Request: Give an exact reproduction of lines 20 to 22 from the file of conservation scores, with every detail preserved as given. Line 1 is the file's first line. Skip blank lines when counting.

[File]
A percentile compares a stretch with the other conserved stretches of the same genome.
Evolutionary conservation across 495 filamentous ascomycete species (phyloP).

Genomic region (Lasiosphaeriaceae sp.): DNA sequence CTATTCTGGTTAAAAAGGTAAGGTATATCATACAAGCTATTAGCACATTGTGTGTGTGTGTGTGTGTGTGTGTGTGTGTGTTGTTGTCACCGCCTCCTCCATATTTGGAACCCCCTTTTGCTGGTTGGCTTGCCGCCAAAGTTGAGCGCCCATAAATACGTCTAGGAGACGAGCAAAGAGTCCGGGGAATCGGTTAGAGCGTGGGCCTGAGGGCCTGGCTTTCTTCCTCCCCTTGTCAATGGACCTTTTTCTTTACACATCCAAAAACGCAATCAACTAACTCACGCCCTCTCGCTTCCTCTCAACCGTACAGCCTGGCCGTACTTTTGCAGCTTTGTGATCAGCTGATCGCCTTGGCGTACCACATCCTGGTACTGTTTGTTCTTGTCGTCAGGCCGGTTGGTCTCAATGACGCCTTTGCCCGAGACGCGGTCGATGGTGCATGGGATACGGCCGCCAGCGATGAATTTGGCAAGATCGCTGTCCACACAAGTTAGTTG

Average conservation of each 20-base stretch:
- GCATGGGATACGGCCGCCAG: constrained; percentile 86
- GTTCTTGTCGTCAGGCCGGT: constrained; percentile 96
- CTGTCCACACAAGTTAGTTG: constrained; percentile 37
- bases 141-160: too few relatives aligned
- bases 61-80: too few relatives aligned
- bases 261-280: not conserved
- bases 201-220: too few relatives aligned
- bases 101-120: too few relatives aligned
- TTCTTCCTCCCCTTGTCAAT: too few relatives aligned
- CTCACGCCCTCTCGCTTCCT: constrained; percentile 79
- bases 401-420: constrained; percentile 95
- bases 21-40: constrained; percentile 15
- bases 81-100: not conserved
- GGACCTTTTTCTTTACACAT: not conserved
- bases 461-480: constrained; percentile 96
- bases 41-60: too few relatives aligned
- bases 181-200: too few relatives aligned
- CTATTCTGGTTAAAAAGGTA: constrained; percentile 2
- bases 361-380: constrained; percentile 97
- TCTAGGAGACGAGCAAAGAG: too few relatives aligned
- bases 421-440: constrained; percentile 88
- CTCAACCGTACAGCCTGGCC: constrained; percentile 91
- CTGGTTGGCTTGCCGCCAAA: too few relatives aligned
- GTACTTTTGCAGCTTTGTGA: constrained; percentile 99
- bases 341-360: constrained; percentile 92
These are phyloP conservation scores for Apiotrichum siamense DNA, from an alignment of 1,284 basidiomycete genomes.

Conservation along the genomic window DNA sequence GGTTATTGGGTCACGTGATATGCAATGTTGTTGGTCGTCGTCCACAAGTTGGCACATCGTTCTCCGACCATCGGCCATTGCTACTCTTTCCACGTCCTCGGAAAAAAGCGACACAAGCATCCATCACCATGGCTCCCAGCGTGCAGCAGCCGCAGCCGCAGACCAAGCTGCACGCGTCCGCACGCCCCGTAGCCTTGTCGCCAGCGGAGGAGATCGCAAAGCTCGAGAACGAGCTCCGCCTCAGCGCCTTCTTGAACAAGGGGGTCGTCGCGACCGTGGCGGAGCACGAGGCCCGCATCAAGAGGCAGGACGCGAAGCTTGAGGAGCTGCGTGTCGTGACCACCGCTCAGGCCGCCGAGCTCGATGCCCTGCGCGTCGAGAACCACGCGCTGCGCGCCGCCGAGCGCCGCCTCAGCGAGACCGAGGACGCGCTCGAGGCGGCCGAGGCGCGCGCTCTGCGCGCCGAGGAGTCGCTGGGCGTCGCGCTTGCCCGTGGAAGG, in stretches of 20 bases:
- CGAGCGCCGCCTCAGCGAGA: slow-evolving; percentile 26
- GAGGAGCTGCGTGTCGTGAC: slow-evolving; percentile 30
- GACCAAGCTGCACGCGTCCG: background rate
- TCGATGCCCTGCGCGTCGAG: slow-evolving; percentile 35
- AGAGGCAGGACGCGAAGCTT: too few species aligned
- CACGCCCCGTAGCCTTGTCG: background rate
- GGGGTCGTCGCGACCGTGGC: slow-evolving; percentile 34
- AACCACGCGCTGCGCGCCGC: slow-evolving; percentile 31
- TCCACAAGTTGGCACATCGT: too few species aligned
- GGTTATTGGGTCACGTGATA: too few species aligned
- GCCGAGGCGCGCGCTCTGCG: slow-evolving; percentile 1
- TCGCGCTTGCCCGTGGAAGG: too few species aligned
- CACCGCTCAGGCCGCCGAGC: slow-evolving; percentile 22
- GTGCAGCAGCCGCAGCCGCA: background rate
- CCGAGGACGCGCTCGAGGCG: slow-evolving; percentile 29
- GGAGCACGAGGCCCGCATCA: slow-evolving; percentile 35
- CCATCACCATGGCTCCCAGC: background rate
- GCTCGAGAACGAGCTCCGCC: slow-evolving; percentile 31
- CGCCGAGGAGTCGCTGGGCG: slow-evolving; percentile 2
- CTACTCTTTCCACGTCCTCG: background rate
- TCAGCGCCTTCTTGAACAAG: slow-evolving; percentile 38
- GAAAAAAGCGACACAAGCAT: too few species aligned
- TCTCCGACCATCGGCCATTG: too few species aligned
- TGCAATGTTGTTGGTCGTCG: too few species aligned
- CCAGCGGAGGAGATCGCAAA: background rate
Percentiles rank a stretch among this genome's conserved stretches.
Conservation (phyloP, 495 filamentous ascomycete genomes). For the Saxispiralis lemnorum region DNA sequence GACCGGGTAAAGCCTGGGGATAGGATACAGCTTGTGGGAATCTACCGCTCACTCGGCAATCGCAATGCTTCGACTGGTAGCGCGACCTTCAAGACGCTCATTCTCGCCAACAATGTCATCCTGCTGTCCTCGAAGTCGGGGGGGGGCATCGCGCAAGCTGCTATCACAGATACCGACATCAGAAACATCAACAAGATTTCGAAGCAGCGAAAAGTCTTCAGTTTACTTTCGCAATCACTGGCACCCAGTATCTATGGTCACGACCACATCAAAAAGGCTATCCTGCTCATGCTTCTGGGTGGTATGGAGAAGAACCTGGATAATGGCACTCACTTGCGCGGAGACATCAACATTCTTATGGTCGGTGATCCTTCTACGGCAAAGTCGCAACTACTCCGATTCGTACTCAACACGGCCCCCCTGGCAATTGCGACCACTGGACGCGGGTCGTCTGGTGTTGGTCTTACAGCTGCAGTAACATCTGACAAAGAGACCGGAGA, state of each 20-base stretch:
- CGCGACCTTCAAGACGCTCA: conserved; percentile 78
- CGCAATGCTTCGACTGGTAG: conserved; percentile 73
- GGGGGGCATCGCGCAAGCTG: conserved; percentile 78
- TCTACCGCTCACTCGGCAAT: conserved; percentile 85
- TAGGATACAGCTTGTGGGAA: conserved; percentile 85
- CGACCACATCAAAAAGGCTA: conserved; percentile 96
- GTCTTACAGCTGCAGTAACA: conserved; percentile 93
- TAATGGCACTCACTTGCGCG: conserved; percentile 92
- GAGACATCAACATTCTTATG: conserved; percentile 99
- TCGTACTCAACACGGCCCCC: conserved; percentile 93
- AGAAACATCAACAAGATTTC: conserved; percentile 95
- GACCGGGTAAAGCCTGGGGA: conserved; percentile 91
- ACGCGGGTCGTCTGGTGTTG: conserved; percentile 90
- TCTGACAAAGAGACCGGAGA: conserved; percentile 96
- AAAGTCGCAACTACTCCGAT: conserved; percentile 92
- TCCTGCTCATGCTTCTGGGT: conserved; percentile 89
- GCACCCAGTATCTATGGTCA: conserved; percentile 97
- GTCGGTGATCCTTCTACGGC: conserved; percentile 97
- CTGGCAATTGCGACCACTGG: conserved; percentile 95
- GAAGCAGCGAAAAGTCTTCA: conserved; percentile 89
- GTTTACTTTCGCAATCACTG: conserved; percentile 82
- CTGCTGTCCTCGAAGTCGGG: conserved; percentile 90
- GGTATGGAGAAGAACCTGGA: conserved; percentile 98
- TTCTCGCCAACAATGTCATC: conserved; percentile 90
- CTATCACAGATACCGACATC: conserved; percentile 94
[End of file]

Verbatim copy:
- bases 41-60: too few relatives aligned
- bases 181-200: too few relatives aligned
- CTATTCTGGTTAAAAAGGTA: constrained; percentile 2